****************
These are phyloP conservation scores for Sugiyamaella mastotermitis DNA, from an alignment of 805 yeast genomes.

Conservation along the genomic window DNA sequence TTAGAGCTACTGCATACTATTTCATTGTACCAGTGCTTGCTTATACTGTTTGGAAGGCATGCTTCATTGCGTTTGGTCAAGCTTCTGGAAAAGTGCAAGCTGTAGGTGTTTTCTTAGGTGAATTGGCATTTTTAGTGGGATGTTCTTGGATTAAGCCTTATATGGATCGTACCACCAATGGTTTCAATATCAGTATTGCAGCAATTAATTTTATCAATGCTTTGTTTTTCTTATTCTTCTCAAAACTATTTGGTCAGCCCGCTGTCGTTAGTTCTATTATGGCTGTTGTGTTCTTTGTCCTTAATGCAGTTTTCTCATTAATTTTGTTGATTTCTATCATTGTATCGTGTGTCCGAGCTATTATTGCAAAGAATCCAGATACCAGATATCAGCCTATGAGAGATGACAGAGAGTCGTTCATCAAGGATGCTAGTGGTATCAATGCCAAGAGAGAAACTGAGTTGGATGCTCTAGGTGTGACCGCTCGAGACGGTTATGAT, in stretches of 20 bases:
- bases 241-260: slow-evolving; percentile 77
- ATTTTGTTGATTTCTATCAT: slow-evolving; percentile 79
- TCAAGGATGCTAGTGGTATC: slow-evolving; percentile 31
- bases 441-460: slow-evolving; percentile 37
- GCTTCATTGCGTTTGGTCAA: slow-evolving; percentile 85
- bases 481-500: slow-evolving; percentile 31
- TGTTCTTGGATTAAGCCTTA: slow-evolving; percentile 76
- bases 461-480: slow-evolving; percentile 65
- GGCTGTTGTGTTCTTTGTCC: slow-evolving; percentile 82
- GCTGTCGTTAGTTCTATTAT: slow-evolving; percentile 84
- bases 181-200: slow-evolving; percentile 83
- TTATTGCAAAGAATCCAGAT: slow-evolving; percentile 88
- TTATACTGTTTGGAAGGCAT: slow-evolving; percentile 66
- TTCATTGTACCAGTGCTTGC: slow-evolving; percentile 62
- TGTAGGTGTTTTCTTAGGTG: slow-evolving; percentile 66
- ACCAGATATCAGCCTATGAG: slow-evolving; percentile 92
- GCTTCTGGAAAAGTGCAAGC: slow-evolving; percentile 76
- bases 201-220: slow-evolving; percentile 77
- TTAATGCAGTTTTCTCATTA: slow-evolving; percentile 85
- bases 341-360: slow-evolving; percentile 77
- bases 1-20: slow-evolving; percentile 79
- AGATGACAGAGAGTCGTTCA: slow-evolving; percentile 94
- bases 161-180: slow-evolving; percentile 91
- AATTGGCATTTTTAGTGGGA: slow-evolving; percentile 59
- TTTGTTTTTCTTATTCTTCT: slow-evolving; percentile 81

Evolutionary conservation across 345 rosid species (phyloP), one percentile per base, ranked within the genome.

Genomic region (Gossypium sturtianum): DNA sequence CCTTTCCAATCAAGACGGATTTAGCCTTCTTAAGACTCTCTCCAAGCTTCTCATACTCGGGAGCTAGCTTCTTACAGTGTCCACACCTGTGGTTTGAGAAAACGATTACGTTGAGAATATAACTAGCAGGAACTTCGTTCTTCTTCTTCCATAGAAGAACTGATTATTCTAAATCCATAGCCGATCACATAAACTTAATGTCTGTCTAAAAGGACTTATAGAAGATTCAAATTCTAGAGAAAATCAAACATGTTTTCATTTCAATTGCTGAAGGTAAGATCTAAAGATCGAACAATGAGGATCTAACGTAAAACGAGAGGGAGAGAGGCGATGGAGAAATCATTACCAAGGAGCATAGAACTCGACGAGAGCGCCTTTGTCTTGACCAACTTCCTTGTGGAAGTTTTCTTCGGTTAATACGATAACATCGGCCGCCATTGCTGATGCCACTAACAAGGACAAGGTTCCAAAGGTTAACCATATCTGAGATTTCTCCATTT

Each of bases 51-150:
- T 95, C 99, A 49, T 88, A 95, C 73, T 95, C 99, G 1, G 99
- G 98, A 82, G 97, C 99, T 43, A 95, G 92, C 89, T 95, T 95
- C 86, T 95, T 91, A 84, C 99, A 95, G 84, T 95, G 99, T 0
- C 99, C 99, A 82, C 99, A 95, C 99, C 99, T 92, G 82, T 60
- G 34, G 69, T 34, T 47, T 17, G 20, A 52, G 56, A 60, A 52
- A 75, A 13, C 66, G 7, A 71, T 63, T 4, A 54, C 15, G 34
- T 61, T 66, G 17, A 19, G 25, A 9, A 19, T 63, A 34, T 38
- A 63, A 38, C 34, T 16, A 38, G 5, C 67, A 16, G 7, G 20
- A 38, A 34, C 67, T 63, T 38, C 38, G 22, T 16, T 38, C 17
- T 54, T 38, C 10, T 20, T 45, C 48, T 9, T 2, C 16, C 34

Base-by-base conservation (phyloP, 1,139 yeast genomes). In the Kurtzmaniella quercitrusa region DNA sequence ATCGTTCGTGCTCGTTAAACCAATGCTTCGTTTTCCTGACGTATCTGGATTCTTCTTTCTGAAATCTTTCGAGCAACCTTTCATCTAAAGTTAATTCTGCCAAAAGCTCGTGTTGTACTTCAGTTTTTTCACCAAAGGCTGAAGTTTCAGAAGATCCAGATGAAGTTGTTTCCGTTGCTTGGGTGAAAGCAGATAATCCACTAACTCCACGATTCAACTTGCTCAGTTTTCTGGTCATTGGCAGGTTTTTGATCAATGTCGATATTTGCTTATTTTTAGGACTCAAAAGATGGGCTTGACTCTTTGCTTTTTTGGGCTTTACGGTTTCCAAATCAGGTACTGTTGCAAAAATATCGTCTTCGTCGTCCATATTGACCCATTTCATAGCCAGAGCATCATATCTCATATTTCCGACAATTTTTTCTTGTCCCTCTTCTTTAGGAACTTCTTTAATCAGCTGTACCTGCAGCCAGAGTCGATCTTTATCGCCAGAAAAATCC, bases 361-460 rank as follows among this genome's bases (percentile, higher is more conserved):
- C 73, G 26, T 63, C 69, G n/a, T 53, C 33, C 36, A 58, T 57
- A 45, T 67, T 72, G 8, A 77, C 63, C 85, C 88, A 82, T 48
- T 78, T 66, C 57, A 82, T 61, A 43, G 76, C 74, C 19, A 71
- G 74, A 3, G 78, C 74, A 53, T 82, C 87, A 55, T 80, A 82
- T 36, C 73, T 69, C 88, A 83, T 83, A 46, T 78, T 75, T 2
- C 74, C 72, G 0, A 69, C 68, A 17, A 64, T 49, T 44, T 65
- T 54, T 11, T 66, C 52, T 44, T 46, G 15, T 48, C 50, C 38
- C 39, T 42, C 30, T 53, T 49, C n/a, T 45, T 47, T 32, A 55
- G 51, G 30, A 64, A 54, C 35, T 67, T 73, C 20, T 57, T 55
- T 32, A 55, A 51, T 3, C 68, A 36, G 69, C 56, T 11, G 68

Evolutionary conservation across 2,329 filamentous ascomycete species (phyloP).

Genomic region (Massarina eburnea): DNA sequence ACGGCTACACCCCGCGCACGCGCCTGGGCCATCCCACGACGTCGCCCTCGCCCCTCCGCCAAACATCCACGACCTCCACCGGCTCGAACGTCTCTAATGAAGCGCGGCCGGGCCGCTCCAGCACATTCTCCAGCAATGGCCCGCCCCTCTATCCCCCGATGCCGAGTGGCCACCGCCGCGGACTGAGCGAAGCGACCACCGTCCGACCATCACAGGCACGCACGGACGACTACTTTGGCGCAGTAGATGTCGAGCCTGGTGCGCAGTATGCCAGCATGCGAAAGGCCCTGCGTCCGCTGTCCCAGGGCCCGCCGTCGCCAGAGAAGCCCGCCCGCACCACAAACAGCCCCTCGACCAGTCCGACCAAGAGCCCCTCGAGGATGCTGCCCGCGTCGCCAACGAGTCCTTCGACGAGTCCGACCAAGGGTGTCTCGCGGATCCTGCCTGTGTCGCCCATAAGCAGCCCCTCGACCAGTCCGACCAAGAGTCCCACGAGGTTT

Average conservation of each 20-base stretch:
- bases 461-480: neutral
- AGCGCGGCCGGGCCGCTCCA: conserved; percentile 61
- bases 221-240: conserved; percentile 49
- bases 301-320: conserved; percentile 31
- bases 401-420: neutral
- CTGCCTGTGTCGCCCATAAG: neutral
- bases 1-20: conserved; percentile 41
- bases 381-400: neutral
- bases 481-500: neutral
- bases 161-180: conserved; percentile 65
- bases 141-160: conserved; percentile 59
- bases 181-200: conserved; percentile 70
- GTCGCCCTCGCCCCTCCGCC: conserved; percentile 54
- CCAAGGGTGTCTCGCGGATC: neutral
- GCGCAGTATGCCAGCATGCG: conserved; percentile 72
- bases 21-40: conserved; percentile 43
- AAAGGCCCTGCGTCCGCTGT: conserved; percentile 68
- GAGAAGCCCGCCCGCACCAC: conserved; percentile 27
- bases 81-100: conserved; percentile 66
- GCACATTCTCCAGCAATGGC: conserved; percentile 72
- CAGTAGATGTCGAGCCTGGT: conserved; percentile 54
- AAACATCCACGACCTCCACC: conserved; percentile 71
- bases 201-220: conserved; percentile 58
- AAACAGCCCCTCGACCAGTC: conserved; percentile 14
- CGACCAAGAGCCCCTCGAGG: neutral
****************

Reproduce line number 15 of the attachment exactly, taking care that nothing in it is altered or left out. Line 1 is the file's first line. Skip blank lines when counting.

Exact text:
- TTATACTGTTTGGAAGGCAT: slow-evolving; percentile 66